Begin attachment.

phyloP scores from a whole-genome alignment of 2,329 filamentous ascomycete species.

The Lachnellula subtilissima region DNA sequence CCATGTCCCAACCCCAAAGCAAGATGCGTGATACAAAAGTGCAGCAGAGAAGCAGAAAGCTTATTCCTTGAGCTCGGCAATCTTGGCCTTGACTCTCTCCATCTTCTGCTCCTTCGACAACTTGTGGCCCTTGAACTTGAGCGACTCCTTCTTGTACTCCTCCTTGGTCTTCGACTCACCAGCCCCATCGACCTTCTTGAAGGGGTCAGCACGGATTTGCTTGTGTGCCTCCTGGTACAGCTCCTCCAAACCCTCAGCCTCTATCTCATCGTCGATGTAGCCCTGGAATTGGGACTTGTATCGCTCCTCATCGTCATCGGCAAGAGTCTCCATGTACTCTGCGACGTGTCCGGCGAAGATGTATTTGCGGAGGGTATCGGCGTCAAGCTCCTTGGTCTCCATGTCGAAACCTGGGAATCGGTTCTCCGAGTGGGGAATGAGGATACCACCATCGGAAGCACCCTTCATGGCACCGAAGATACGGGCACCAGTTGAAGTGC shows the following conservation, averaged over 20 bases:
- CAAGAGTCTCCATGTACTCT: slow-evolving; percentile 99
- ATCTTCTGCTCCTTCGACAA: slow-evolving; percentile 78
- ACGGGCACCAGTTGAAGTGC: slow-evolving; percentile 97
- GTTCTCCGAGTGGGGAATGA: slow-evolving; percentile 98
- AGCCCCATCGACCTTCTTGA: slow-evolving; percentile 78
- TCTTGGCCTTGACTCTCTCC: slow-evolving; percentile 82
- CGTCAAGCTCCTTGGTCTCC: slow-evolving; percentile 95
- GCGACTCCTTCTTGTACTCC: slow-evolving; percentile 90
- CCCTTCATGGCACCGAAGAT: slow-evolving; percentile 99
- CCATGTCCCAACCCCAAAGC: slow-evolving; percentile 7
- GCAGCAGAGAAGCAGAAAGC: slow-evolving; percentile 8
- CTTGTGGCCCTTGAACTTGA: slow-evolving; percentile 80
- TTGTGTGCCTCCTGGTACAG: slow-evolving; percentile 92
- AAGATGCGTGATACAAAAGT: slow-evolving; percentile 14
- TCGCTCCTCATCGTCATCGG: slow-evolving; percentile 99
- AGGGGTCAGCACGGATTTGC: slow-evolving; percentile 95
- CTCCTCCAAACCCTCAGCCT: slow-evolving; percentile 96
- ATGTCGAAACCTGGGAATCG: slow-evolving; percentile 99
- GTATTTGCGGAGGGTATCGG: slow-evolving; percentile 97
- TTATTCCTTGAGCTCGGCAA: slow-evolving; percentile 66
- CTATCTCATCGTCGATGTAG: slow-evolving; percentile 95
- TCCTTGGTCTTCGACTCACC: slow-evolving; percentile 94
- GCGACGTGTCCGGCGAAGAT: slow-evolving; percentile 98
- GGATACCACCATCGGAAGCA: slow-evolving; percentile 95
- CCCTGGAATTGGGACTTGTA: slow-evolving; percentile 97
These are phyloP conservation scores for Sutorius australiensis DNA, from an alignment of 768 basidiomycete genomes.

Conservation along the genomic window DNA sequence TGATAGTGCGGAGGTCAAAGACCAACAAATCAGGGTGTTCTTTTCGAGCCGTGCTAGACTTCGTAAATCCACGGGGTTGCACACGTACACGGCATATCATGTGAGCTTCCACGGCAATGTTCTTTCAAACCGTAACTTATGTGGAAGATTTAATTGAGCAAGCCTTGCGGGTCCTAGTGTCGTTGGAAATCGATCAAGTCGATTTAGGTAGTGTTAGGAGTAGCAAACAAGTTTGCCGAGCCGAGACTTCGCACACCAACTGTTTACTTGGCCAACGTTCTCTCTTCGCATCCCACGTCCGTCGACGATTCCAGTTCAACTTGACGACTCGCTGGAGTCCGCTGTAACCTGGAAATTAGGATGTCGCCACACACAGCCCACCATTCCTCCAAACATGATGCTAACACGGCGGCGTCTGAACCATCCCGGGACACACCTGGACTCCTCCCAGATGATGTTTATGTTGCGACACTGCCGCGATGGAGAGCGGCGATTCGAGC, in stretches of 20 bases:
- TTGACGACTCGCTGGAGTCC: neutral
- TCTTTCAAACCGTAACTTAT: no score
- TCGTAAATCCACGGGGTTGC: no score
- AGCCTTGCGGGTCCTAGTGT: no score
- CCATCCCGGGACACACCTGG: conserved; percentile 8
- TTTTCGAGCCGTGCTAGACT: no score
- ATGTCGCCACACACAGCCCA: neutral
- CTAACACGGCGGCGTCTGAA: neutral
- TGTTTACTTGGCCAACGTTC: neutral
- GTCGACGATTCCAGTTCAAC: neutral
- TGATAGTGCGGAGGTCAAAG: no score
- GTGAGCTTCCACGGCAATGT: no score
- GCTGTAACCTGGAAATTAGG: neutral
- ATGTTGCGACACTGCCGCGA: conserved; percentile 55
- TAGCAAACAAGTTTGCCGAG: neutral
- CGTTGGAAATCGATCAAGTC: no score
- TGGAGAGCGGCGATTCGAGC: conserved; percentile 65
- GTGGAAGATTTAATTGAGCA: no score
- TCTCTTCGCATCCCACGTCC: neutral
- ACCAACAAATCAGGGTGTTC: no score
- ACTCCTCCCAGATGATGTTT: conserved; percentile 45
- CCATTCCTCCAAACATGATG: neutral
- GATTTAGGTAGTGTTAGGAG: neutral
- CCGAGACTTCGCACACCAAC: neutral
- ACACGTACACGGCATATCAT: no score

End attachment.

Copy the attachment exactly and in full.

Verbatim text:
phyloP scores from a whole-genome alignment of 2,329 filamentous ascomycete species.

The Lachnellula subtilissima region DNA sequence CCATGTCCCAACCCCAAAGCAAGATGCGTGATACAAAAGTGCAGCAGAGAAGCAGAAAGCTTATTCCTTGAGCTCGGCAATCTTGGCCTTGACTCTCTCCATCTTCTGCTCCTTCGACAACTTGTGGCCCTTGAACTTGAGCGACTCCTTCTTGTACTCCTCCTTGGTCTTCGACTCACCAGCCCCATCGACCTTCTTGAAGGGGTCAGCACGGATTTGCTTGTGTGCCTCCTGGTACAGCTCCTCCAAACCCTCAGCCTCTATCTCATCGTCGATGTAGCCCTGGAATTGGGACTTGTATCGCTCCTCATCGTCATCGGCAAGAGTCTCCATGTACTCTGCGACGTGTCCGGCGAAGATGTATTTGCGGAGGGTATCGGCGTCAAGCTCCTTGGTCTCCATGTCGAAACCTGGGAATCGGTTCTCCGAGTGGGGAATGAGGATACCACCATCGGAAGCACCCTTCATGGCACCGAAGATACGGGCACCAGTTGAAGTGC shows the following conservation, averaged over 20 bases:
- CAAGAGTCTCCATGTACTCT: slow-evolving; percentile 99
- ATCTTCTGCTCCTTCGACAA: slow-evolving; percentile 78
- ACGGGCACCAGTTGAAGTGC: slow-evolving; percentile 97
- GTTCTCCGAGTGGGGAATGA: slow-evolving; percentile 98
- AGCCCCATCGACCTTCTTGA: slow-evolving; percentile 78
- TCTTGGCCTTGACTCTCTCC: slow-evolving; percentile 82
- CGTCAAGCTCCTTGGTCTCC: slow-evolving; percentile 95
- GCGACTCCTTCTTGTACTCC: slow-evolving; percentile 90
- CCCTTCATGGCACCGAAGAT: slow-evolving; percentile 99
- CCATGTCCCAACCCCAAAGC: slow-evolving; percentile 7
- GCAGCAGAGAAGCAGAAAGC: slow-evolving; percentile 8
- CTTGTGGCCCTTGAACTTGA: slow-evolving; percentile 80
- TTGTGTGCCTCCTGGTACAG: slow-evolving; percentile 92
- AAGATGCGTGATACAAAAGT: slow-evolving; percentile 14
- TCGCTCCTCATCGTCATCGG: slow-evolving; percentile 99
- AGGGGTCAGCACGGATTTGC: slow-evolving; percentile 95
- CTCCTCCAAACCCTCAGCCT: slow-evolving; percentile 96
- ATGTCGAAACCTGGGAATCG: slow-evolving; percentile 99
- GTATTTGCGGAGGGTATCGG: slow-evolving; percentile 97
- TTATTCCTTGAGCTCGGCAA: slow-evolving; percentile 66
- CTATCTCATCGTCGATGTAG: slow-evolving; percentile 95
- TCCTTGGTCTTCGACTCACC: slow-evolving; percentile 94
- GCGACGTGTCCGGCGAAGAT: slow-evolving; percentile 98
- GGATACCACCATCGGAAGCA: slow-evolving; percentile 95
- CCCTGGAATTGGGACTTGTA: slow-evolving; percentile 97
These are phyloP conservation scores for Sutorius australiensis DNA, from an alignment of 768 basidiomycete genomes.

Conservation along the genomic window DNA sequence TGATAGTGCGGAGGTCAAAGACCAACAAATCAGGGTGTTCTTTTCGAGCCGTGCTAGACTTCGTAAATCCACGGGGTTGCACACGTACACGGCATATCATGTGAGCTTCCACGGCAATGTTCTTTCAAACCGTAACTTATGTGGAAGATTTAATTGAGCAAGCCTTGCGGGTCCTAGTGTCGTTGGAAATCGATCAAGTCGATTTAGGTAGTGTTAGGAGTAGCAAACAAGTTTGCCGAGCCGAGACTTCGCACACCAACTGTTTACTTGGCCAACGTTCTCTCTTCGCATCCCACGTCCGTCGACGATTCCAGTTCAACTTGACGACTCGCTGGAGTCCGCTGTAACCTGGAAATTAGGATGTCGCCACACACAGCCCACCATTCCTCCAAACATGATGCTAACACGGCGGCGTCTGAACCATCCCGGGACACACCTGGACTCCTCCCAGATGATGTTTATGTTGCGACACTGCCGCGATGGAGAGCGGCGATTCGAGC, in stretches of 20 bases:
- TTGACGACTCGCTGGAGTCC: neutral
- TCTTTCAAACCGTAACTTAT: no score
- TCGTAAATCCACGGGGTTGC: no score
- AGCCTTGCGGGTCCTAGTGT: no score
- CCATCCCGGGACACACCTGG: conserved; percentile 8
- TTTTCGAGCCGTGCTAGACT: no score
- ATGTCGCCACACACAGCCCA: neutral
- CTAACACGGCGGCGTCTGAA: neutral
- TGTTTACTTGGCCAACGTTC: neutral
- GTCGACGATTCCAGTTCAAC: neutral
- TGATAGTGCGGAGGTCAAAG: no score
- GTGAGCTTCCACGGCAATGT: no score
- GCTGTAACCTGGAAATTAGG: neutral
- ATGTTGCGACACTGCCGCGA: conserved; percentile 55
- TAGCAAACAAGTTTGCCGAG: neutral
- CGTTGGAAATCGATCAAGTC: no score
- TGGAGAGCGGCGATTCGAGC: conserved; percentile 65
- GTGGAAGATTTAATTGAGCA: no score
- TCTCTTCGCATCCCACGTCC: neutral
- ACCAACAAATCAGGGTGTTC: no score
- ACTCCTCCCAGATGATGTTT: conserved; percentile 45
- CCATTCCTCCAAACATGATG: neutral
- GATTTAGGTAGTGTTAGGAG: neutral
- CCGAGACTTCGCACACCAAC: neutral
- ACACGTACACGGCATATCAT: no score